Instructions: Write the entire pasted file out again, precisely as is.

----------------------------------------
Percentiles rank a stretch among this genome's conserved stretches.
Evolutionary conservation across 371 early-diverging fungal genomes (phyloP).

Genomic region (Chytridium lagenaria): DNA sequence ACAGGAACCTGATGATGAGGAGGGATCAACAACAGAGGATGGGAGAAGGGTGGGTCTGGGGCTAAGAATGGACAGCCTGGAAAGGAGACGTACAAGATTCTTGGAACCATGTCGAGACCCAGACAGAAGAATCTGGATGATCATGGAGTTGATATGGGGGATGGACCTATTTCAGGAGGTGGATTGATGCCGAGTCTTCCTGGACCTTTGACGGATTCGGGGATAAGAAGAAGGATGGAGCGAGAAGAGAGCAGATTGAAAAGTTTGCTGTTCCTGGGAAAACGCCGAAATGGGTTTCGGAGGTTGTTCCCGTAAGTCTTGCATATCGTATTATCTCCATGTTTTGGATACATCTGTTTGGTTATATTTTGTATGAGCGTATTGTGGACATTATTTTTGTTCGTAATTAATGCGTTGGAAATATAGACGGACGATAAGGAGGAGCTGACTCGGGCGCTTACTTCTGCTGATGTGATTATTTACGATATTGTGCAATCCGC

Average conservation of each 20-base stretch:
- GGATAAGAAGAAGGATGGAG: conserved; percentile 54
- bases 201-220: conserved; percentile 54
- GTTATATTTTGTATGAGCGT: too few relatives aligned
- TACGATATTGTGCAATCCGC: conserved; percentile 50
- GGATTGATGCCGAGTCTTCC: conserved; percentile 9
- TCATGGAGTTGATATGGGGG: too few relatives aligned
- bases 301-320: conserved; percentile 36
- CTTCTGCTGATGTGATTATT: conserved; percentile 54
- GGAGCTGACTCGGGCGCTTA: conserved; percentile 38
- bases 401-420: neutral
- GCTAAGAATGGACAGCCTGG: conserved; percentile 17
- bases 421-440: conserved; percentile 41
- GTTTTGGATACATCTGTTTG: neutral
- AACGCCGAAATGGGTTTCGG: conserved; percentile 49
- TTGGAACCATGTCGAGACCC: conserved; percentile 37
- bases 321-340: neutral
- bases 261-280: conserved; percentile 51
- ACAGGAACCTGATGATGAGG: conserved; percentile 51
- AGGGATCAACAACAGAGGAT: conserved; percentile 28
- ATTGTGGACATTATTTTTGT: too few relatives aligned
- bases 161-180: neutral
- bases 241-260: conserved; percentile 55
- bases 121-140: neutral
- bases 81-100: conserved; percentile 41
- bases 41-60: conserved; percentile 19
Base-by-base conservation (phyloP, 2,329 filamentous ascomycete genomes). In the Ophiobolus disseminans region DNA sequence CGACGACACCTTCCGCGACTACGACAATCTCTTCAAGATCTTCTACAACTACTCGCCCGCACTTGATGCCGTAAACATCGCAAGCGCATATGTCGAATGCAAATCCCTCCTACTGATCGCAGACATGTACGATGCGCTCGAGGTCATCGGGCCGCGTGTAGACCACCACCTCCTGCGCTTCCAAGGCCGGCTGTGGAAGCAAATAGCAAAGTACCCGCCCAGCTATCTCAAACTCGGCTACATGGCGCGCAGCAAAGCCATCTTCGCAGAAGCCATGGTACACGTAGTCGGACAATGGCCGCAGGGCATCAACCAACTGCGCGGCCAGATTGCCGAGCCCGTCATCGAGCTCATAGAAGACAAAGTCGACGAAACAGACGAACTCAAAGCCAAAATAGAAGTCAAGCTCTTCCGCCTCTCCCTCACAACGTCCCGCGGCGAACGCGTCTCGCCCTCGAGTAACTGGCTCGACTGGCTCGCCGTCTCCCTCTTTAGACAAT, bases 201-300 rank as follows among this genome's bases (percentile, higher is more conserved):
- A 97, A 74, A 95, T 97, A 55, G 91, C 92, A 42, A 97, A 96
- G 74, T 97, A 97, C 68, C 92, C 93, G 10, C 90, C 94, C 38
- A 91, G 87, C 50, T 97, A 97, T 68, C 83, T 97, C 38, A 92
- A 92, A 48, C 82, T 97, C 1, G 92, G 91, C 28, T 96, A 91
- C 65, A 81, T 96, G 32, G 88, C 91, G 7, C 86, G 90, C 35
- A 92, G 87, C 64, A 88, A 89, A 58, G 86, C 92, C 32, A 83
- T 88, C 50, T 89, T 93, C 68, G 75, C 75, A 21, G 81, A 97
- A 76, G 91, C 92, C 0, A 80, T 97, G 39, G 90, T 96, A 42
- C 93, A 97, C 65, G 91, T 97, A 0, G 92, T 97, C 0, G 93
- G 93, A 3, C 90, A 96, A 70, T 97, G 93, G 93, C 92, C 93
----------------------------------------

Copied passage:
Percentiles rank a stretch among this genome's conserved stretches.
Evolutionary conservation across 371 early-diverging fungal genomes (phyloP).

Genomic region (Chytridium lagenaria): DNA sequence ACAGGAACCTGATGATGAGGAGGGATCAACAACAGAGGATGGGAGAAGGGTGGGTCTGGGGCTAAGAATGGACAGCCTGGAAAGGAGACGTACAAGATTCTTGGAACCATGTCGAGACCCAGACAGAAGAATCTGGATGATCATGGAGTTGATATGGGGGATGGACCTATTTCAGGAGGTGGATTGATGCCGAGTCTTCCTGGACCTTTGACGGATTCGGGGATAAGAAGAAGGATGGAGCGAGAAGAGAGCAGATTGAAAAGTTTGCTGTTCCTGGGAAAACGCCGAAATGGGTTTCGGAGGTTGTTCCCGTAAGTCTTGCATATCGTATTATCTCCATGTTTTGGATACATCTGTTTGGTTATATTTTGTATGAGCGTATTGTGGACATTATTTTTGTTCGTAATTAATGCGTTGGAAATATAGACGGACGATAAGGAGGAGCTGACTCGGGCGCTTACTTCTGCTGATGTGATTATTTACGATATTGTGCAATCCGC

Average conservation of each 20-base stretch:
- GGATAAGAAGAAGGATGGAG: conserved; percentile 54
- bases 201-220: conserved; percentile 54
- GTTATATTTTGTATGAGCGT: too few relatives aligned
- TACGATATTGTGCAATCCGC: conserved; percentile 50
- GGATTGATGCCGAGTCTTCC: conserved; percentile 9
- TCATGGAGTTGATATGGGGG: too few relatives aligned
- bases 301-320: conserved; percentile 36
- CTTCTGCTGATGTGATTATT: conserved; percentile 54
- GGAGCTGACTCGGGCGCTTA: conserved; percentile 38
- bases 401-420: neutral
- GCTAAGAATGGACAGCCTGG: conserved; percentile 17
- bases 421-440: conserved; percentile 41
- GTTTTGGATACATCTGTTTG: neutral
- AACGCCGAAATGGGTTTCGG: conserved; percentile 49
- TTGGAACCATGTCGAGACCC: conserved; percentile 37
- bases 321-340: neutral
- bases 261-280: conserved; percentile 51
- ACAGGAACCTGATGATGAGG: conserved; percentile 51
- AGGGATCAACAACAGAGGAT: conserved; percentile 28
- ATTGTGGACATTATTTTTGT: too few relatives aligned
- bases 161-180: neutral
- bases 241-260: conserved; percentile 55
- bases 121-140: neutral
- bases 81-100: conserved; percentile 41
- bases 41-60: conserved; percentile 19
Base-by-base conservation (phyloP, 2,329 filamentous ascomycete genomes). In the Ophiobolus disseminans region DNA sequence CGACGACACCTTCCGCGACTACGACAATCTCTTCAAGATCTTCTACAACTACTCGCCCGCACTTGATGCCGTAAACATCGCAAGCGCATATGTCGAATGCAAATCCCTCCTACTGATCGCAGACATGTACGATGCGCTCGAGGTCATCGGGCCGCGTGTAGACCACCACCTCCTGCGCTTCCAAGGCCGGCTGTGGAAGCAAATAGCAAAGTACCCGCCCAGCTATCTCAAACTCGGCTACATGGCGCGCAGCAAAGCCATCTTCGCAGAAGCCATGGTACACGTAGTCGGACAATGGCCGCAGGGCATCAACCAACTGCGCGGCCAGATTGCCGAGCCCGTCATCGAGCTCATAGAAGACAAAGTCGACGAAACAGACGAACTCAAAGCCAAAATAGAAGTCAAGCTCTTCCGCCTCTCCCTCACAACGTCCCGCGGCGAACGCGTCTCGCCCTCGAGTAACTGGCTCGACTGGCTCGCCGTCTCCCTCTTTAGACAAT, bases 201-300 rank as follows among this genome's bases (percentile, higher is more conserved):
- A 97, A 74, A 95, T 97, A 55, G 91, C 92, A 42, A 97, A 96
- G 74, T 97, A 97, C 68, C 92, C 93, G 10, C 90, C 94, C 38
- A 91, G 87, C 50, T 97, A 97, T 68, C 83, T 97, C 38, A 92
- A 92, A 48, C 82, T 97, C 1, G 92, G 91, C 28, T 96, A 91
- C 65, A 81, T 96, G 32, G 88, C 91, G 7, C 86, G 90, C 35
- A 92, G 87, C 64, A 88, A 89, A 58, G 86, C 92, C 32, A 83
- T 88, C 50, T 89, T 93, C 68, G 75, C 75, A 21, G 81, A 97
- A 76, G 91, C 92, C 0, A 80, T 97, G 39, G 90, T 96, A 42
- C 93, A 97, C 65, G 91, T 97, A 0, G 92, T 97, C 0, G 93
- G 93, A 3, C 90, A 96, A 70, T 97, G 93, G 93, C 92, C 93